Thus, the answer to your question, "Who is this guy" can be found on his WP site under the tab, 'About'. There, it states that he is:
1. Narula is a 19 year old sophomore at the University of Georgia studying Computer Science and Political Science
2. Gautam has also written a book on chess and a few Android apps.
(a) Assume the author is very stupid and then tell him the very stupid and obvious answer.
(b) Interpret the question as rhetorical.
People who take (a) are the type of people who think they're smarter than everyone else, but who are actually, in fact, dumber. Usually they lack empathy, are undersocialized, and probably show on the autism spectrum.
People who take (b) are the type of people who correctly interpret the statement.
The correct interpretation of my rhetorical question is to read it as a commentary on authority. Is this 1800 rated 19 year old really the proper authority to learn how to play chess? Wouldn't a professional chess teacher with decades of experience and a higher rating than 1800 be the correct authority to instruct us on the best methods to learn chess? Yes. They would be. There are thousands of these teachers.
Instead of pushing blogspam by amateurs onto the frontpage, if HN really wants to know how to learn chess, HN should just link one of the dozens of much more reputable books on this topic.
As a chess player all I can do is roll my eyes when a 19 year old with an 1800 rating and very few (none?) years of chess teaching experience proclaims himself an expert and gets upvoted for it. It's just absurd.
Projecting? Everything about both of your comments (above) suggest you fit this model perfectly.
In the opening of the article the author says:
> many people mentioned that they enjoyed playing chess but quit because of the sheer time commitment it took to get “good” at chess
So it's obviously not aimed at someone of your (supposed) skill level, but at others here who may be casual players. No need to be so nasty.
If the article was targeted at expert chess players I wouldn't have said anything. Because expert chess players don't need to be told that there are better experts than 19 year old newbies. The fact that the article is targeted at beginners is what motivated me to speak up--beginners might not realize just how much quality information is out there and that they don't need to settle for the afternoon musings of a newbie.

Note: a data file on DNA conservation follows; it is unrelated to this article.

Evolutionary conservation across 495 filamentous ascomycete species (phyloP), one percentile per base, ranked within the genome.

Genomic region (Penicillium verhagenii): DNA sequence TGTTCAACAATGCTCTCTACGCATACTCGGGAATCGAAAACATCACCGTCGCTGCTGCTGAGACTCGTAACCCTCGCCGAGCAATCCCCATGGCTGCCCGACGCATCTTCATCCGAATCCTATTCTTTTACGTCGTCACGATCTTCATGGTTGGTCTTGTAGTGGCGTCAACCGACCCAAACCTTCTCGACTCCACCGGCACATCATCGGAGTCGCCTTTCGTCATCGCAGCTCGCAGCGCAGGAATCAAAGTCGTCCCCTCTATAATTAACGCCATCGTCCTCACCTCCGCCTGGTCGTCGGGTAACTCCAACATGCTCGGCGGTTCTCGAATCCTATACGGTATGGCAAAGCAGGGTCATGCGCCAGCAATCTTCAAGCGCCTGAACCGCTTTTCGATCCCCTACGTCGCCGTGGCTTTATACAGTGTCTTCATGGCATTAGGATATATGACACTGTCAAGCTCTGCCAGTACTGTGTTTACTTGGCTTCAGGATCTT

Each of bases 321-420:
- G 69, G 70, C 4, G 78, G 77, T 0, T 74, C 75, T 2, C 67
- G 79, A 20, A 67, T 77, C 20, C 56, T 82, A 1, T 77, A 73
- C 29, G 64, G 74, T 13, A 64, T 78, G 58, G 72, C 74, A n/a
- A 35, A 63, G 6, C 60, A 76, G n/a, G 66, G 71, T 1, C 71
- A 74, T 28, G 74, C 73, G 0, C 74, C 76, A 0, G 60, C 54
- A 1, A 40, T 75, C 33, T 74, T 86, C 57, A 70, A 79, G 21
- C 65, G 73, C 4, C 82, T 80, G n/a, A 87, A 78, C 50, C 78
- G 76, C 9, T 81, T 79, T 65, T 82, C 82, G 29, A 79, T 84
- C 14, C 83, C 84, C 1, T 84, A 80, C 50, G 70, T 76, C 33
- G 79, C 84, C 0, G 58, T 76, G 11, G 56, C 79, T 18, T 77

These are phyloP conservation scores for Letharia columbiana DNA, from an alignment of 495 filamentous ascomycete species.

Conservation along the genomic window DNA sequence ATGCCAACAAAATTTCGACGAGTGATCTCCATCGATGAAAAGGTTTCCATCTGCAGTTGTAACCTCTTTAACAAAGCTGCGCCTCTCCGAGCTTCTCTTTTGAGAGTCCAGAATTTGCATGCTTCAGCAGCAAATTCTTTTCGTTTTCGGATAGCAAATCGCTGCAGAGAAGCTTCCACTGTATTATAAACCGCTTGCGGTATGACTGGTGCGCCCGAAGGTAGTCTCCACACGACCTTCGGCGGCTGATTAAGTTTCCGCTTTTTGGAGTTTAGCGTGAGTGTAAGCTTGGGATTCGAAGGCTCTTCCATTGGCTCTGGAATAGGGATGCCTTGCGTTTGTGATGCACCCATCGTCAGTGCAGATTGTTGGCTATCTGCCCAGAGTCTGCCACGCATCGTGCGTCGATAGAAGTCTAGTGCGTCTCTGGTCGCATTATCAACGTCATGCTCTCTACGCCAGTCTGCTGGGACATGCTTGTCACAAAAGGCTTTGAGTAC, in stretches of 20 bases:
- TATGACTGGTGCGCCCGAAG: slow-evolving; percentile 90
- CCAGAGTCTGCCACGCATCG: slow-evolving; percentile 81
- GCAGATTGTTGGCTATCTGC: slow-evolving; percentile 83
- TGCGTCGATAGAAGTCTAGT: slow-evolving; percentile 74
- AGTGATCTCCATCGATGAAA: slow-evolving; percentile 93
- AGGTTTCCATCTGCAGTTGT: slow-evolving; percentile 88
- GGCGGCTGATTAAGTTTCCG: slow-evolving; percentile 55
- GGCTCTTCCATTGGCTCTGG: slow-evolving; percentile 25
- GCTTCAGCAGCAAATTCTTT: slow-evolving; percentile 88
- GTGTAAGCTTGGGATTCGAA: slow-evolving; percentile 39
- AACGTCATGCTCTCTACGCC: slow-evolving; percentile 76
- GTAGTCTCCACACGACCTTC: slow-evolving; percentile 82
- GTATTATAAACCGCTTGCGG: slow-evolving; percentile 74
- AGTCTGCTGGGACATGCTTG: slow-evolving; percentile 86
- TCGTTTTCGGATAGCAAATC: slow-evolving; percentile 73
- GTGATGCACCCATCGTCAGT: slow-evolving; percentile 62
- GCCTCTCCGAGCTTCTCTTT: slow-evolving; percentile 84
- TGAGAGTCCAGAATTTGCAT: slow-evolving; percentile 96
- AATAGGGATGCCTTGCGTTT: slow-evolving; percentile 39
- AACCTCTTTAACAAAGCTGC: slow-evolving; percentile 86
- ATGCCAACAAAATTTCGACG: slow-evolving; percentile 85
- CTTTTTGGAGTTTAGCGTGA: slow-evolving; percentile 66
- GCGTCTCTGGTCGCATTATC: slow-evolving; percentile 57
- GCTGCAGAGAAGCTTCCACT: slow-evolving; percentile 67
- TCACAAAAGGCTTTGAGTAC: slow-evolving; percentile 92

As for your question:
> Is this 1800 rated 19 year old really the proper authority to learn how to play chess? Wouldn't a professional chess teacher with decades of experience and a higher rating than 1800 be the correct authority to instruct us on the best methods to learn chess?
My answer to that would be "I don't know". It depends on the material. I have more than enough times seen situations from my own fields of expertise where "professionals" with decades of experience have been shown up by relative beginners to be prepared to blindly accept an appeal to authority. Especially when you are not backing it up with any examples of why you believe his article is not good enough to be suitable to his stated audience.
> HN should just link one of the dozens of much more reputable books on this topic.
So give us a name, or a link, rather than spout vitriol.
I agree he doesn't have much cred by the way, and his method is nothing new or special. But I think his advice is generally sound for an uneducated player who wants to improve.
So my comment is more clearly saying, "This essay would be stronger if you used evidence or authority of some kind to back up the assertions you are making." This is actually a polite way of saying "You don't know what you're talking about and shouldn't be proclaiming yourself an expert on this topic."
> (a) Assume the author is very stupid and then tell him the very stupid and obvious answer.
> (b) Interpret the question as rhetorical.
> People who take (a) are the type of people who think they're smarter than everyone else, but who are actually, in fact, dumber. Usually they lack empathy, are undersocialized, and probably show on the autism spectrum.
> People who take (b) are the type of people who correctly interpret the statement.
It's funny; people have been telling me my whole life that observing when other people ask obvious questions makes me a huge jerk, and I should patiently give them the obvious answers they ask for.
But really, whoever has been giving you that advice is a dunce. I expect your being seen as a jerk has a lot more to do with how you negotiate people's feeling than how you interpret their statements. The people giving you that advice probably want you to stop being a jerk but can't quite articulate what they mean.
This is actually more interesting than whatever the fuck this thread was about. Hermeneutics is funnnn.
Did you miss that?